There’s already been a lot of good advice so I will try to go in a few different fresh directions and discuss respecting students, experimentation and appreciating learning styles. I also have strong feelings that the professor needs to concentrate on engaging students but I wrote about that a couple of years ago in this blog post.
I think it is crucial that university journalism instructors like, respect and show genuine enthusiasm for students. Rather than concentrating on our experiences, we need to focus on theirs. They read and do some amazing things, they understand the popular culture world in ways we can’t. They have been exposed to knowledge many of us don’t even know exists. I sometimes hear professors complain students don’t know what we know. Well, we don’t know much of what they know either.
If you buy into that horse hockey about this being an ignorant or lazy generation I would argue you have no business in the classroom. Some professors demand respect from students without respecting the students. That’s silly and morally bankrupt.
Here at Arizona State’s Cronkite School I face an incredible array of smart, bright, practical students who want to make a difference. Most of them have skill sets too many people in our generation don’t begin to understand. If they don’t know grammar or don’t meet expectations, that’s our fault for not setting the bar high enough. Here at the Cronkite School freshmen have to take a grammar class and pass a tough grammar test before they move into journalism classes.
I am not just moving my lips when I tell students I learn at least as much from them as I teach them. I speak with conviction when I tell students they will decide the ethical precepts for the future and that they will invent the new business models that save journalism. Those answers aren’t coming from my generation.
I find the ageless Socratic method needs to be more of a conversation than a rigid question/answer approach that leads to a predetermined place. As I tell students every semester class my ethics class and my Business and Future of Journalism class are not designed to teach them stuff, they are designed to teach them how to think about stuff.
My close friend and ASU colleague Prof Rick Rodriguez perceptively says, “if students see you working hard for them, they will work harder for you.”
I find that experimentation is the soul of effective teaching This is my 15th semester of teaching and I’ve never used the same syllabus twice. Sure, I keep some elements from previous semesters but every semester I essentially redesign my courses.
I certainly want to stay current with the fast-breaking world of journalism, but it is even more important that I continue to try new methods, new approaches and new ways to incite the imaginations of students who want to think outside the box.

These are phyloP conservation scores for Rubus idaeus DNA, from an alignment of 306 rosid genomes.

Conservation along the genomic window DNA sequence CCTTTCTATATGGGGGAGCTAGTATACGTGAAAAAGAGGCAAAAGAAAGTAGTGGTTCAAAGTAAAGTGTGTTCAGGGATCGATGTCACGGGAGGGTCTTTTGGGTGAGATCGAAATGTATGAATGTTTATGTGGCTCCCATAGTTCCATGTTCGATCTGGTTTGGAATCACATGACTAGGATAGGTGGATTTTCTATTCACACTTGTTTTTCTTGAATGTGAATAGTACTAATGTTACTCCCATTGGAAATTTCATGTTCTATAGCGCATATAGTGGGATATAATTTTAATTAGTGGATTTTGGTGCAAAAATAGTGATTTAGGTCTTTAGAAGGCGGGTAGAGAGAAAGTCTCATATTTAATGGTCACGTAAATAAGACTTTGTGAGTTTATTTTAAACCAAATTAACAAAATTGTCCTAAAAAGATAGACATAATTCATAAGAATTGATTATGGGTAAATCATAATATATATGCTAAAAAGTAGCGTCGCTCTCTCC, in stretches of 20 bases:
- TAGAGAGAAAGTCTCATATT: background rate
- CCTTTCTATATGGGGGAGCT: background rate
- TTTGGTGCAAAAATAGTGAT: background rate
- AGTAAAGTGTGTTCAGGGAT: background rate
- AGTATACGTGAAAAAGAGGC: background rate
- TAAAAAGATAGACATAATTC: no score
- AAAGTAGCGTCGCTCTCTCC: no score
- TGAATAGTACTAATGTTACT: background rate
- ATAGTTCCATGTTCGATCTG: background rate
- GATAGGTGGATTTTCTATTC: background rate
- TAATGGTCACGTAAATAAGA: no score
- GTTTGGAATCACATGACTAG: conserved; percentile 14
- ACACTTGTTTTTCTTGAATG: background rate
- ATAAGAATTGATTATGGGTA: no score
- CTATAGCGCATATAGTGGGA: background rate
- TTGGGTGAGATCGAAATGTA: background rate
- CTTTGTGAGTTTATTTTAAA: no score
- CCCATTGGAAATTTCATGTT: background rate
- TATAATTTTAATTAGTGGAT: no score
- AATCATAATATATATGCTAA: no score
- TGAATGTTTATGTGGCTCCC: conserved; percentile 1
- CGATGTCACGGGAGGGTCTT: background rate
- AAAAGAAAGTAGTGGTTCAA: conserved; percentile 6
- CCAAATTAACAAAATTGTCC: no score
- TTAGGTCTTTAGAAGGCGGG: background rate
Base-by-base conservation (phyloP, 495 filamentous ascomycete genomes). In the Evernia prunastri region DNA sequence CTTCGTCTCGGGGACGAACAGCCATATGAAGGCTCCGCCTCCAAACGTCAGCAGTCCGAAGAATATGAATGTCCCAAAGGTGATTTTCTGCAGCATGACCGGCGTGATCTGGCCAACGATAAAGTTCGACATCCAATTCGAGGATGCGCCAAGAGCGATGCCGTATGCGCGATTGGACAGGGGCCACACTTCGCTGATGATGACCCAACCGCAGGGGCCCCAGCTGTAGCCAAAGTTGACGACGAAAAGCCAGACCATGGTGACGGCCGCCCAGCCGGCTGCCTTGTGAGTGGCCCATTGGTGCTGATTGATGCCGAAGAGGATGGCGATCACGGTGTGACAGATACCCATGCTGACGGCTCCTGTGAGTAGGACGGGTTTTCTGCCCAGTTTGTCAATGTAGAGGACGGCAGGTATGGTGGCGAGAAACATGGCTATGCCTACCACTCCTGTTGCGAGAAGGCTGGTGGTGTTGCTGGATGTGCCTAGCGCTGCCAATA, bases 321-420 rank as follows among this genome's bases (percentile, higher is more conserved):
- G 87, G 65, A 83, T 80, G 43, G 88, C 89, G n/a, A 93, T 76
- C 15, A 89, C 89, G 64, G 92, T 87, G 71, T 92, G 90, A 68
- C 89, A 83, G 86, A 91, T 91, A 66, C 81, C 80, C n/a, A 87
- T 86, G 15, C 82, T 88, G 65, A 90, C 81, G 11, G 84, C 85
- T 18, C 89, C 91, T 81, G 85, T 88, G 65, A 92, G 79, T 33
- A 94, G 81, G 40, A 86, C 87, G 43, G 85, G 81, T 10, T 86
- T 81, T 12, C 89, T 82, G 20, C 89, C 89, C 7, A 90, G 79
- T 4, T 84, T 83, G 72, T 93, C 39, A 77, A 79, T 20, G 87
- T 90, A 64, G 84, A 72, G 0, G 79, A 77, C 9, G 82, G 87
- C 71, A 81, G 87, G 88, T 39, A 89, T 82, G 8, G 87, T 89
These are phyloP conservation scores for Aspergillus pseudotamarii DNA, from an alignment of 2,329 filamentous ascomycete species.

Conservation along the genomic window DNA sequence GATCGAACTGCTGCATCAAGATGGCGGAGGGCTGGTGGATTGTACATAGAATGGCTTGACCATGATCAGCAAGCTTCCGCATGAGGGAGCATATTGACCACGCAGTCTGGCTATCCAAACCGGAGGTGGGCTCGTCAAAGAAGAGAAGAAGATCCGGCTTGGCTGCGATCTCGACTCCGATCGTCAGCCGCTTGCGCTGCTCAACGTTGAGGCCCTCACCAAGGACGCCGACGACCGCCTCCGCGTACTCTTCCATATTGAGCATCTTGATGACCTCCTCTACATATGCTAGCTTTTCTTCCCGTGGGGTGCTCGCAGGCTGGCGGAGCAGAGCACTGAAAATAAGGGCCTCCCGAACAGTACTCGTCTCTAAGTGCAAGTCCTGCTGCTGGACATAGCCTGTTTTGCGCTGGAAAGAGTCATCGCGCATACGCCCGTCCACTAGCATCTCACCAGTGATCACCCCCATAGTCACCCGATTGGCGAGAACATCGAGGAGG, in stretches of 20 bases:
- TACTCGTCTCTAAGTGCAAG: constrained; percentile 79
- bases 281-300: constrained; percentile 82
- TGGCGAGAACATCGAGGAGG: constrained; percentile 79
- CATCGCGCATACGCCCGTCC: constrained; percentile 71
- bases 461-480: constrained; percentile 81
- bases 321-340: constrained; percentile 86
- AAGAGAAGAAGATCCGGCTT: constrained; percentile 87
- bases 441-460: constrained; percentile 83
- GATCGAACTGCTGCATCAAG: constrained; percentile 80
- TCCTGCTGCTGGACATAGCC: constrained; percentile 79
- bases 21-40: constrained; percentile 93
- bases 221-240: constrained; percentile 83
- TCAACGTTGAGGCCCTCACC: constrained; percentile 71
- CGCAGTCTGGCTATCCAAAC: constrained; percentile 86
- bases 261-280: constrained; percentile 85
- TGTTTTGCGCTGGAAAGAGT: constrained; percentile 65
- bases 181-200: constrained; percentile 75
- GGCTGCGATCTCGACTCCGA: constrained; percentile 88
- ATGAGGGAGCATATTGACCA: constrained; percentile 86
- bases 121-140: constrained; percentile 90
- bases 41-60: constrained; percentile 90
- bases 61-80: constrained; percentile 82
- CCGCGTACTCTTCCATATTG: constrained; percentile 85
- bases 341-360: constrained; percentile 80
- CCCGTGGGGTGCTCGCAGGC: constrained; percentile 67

In the fall semester I sent my graduate students to two local hot dog shops to help them think about how newspapers can avoid being commodity products. It worked to a certain extent, but I think I can improve upon it and so I have kept it in the undergraduate course this semester to see if I can’t perfect it.
Experimentation can certainly be planned, but it can also be ad libbed. As engaging as I think I am, I sometimes look out out at very bored faces. For some students that is congenital, but for others it’s my signal I have to change my game and I often switch directions on the spot. Sometimes I even ask why they’re bored.
After all, and this must be remembered, I am there to serve them. They are not there to serve me.
That brings me to the point with which I have just recently began struggling. Different learning styles are a very real phenomenon. I have been battered over the head with that realization by watching my grandkids. My 10-year-old granddaughter, Kayley, learns the way I did, she reads. Unlike her grandpa she also pays strict attention in class.
My grandson, Collin, learns by doing. He can put together spring-loaded can crushers and he understands and is fascinated by nature because his Dad shows him the way with hunting and ice fishing. They have helped me appreciate my students all learn differently.
That’s why I more and more work on telling, showing, demonstrating and even talking to students about my pedagogical intent. Most of them didn’t know what pedagogy was until I started to seek their help. More than I used to, I now ask whether they are following my points and I try to make it completely okay to slow me down.
I do not dodge the fact that I have been blessed with two callings in my life. I viewed editing newspapers as a calling and I view teaching as a calling. As such I could rattle on for pages about my views on teaching. I care about it deeply and I think about it a lot but knowing when to stop is an important skill in both journalism and teaching.